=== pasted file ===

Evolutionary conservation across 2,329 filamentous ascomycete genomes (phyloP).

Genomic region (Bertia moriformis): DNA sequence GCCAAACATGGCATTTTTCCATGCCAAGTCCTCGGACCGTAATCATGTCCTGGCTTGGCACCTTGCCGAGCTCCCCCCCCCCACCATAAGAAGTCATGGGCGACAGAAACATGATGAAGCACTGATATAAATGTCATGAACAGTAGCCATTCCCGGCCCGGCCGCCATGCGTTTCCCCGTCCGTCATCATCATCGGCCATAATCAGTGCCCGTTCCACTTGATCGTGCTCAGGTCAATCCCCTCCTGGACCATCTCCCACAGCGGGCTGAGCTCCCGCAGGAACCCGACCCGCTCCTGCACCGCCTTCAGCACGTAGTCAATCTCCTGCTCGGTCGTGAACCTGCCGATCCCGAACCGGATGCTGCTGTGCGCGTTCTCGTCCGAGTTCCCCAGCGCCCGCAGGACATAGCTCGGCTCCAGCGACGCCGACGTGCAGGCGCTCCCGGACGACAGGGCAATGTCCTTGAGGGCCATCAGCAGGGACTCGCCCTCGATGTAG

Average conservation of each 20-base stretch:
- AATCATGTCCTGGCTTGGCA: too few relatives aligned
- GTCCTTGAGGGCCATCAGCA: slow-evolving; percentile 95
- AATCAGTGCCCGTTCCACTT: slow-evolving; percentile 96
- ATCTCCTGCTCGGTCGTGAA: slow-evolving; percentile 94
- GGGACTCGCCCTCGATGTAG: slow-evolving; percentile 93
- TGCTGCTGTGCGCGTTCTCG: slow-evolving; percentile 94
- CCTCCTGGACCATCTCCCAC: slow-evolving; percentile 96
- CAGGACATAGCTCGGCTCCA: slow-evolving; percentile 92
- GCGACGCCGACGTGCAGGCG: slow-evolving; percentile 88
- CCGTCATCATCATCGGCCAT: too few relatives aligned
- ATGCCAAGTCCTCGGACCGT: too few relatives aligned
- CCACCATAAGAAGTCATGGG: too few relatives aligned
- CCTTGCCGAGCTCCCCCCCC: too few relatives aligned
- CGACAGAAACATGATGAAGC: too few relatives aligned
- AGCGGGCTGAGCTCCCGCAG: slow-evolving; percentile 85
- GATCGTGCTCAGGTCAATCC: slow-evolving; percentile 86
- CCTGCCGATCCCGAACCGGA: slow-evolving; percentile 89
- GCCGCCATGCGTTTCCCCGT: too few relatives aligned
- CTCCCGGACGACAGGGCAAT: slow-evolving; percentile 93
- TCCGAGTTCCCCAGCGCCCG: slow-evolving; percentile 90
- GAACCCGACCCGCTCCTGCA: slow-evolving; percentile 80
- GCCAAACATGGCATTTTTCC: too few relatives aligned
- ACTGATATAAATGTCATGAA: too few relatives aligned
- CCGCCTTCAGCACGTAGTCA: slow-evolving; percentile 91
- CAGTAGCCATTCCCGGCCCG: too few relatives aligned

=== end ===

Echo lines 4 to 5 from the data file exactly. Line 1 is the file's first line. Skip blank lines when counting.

- AATCATGTCCTGGCTTGGCA: too few relatives aligned
- GTCCTTGAGGGCCATCAGCA: slow-evolving; percentile 95